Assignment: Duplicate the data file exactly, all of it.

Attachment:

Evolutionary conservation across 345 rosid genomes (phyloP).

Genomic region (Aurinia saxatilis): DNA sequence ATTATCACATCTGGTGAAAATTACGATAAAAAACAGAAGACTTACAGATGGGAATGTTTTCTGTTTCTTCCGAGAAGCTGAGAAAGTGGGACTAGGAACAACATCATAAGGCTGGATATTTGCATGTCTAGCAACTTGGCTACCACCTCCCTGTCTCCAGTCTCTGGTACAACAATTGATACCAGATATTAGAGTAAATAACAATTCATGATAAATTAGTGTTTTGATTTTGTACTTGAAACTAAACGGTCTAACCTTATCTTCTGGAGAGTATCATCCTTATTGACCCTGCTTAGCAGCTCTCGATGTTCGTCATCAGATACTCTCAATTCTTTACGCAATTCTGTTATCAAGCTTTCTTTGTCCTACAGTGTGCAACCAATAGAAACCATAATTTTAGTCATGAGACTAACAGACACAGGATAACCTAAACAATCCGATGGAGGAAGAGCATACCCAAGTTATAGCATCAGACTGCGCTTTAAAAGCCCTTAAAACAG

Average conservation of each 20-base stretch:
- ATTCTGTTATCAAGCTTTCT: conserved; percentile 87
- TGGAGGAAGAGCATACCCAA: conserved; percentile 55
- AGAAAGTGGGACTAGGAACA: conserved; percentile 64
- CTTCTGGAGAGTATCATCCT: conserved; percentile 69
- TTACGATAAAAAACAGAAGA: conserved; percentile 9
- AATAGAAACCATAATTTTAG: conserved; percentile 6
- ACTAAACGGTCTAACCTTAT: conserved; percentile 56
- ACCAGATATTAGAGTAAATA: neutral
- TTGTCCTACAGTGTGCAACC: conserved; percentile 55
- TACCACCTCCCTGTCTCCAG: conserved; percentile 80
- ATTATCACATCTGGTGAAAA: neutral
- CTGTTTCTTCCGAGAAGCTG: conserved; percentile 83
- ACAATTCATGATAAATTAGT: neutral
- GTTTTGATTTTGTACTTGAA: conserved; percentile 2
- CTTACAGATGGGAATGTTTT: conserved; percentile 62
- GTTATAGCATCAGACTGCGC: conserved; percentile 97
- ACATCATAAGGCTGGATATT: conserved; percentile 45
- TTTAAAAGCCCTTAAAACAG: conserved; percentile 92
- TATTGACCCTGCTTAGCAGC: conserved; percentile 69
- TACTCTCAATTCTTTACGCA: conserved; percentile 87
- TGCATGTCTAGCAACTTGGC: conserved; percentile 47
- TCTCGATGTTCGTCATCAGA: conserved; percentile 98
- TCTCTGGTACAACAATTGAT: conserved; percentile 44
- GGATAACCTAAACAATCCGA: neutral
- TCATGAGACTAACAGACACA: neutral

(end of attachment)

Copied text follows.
Evolutionary conservation across 345 rosid genomes (phyloP).

Genomic region (Aurinia saxatilis): DNA sequence ATTATCACATCTGGTGAAAATTACGATAAAAAACAGAAGACTTACAGATGGGAATGTTTTCTGTTTCTTCCGAGAAGCTGAGAAAGTGGGACTAGGAACAACATCATAAGGCTGGATATTTGCATGTCTAGCAACTTGGCTACCACCTCCCTGTCTCCAGTCTCTGGTACAACAATTGATACCAGATATTAGAGTAAATAACAATTCATGATAAATTAGTGTTTTGATTTTGTACTTGAAACTAAACGGTCTAACCTTATCTTCTGGAGAGTATCATCCTTATTGACCCTGCTTAGCAGCTCTCGATGTTCGTCATCAGATACTCTCAATTCTTTACGCAATTCTGTTATCAAGCTTTCTTTGTCCTACAGTGTGCAACCAATAGAAACCATAATTTTAGTCATGAGACTAACAGACACAGGATAACCTAAACAATCCGATGGAGGAAGAGCATACCCAAGTTATAGCATCAGACTGCGCTTTAAAAGCCCTTAAAACAG

Average conservation of each 20-base stretch:
- ATTCTGTTATCAAGCTTTCT: conserved; percentile 87
- TGGAGGAAGAGCATACCCAA: conserved; percentile 55
- AGAAAGTGGGACTAGGAACA: conserved; percentile 64
- CTTCTGGAGAGTATCATCCT: conserved; percentile 69
- TTACGATAAAAAACAGAAGA: conserved; percentile 9
- AATAGAAACCATAATTTTAG: conserved; percentile 6
- ACTAAACGGTCTAACCTTAT: conserved; percentile 56
- ACCAGATATTAGAGTAAATA: neutral
- TTGTCCTACAGTGTGCAACC: conserved; percentile 55
- TACCACCTCCCTGTCTCCAG: conserved; percentile 80
- ATTATCACATCTGGTGAAAA: neutral
- CTGTTTCTTCCGAGAAGCTG: conserved; percentile 83
- ACAATTCATGATAAATTAGT: neutral
- GTTTTGATTTTGTACTTGAA: conserved; percentile 2
- CTTACAGATGGGAATGTTTT: conserved; percentile 62
- GTTATAGCATCAGACTGCGC: conserved; percentile 97
- ACATCATAAGGCTGGATATT: conserved; percentile 45
- TTTAAAAGCCCTTAAAACAG: conserved; percentile 92
- TATTGACCCTGCTTAGCAGC: conserved; percentile 69
- TACTCTCAATTCTTTACGCA: conserved; percentile 87
- TGCATGTCTAGCAACTTGGC: conserved; percentile 47
- TCTCGATGTTCGTCATCAGA: conserved; percentile 98
- TCTCTGGTACAACAATTGAT: conserved; percentile 44
- GGATAACCTAAACAATCCGA: neutral
- TCATGAGACTAACAGACACA: neutral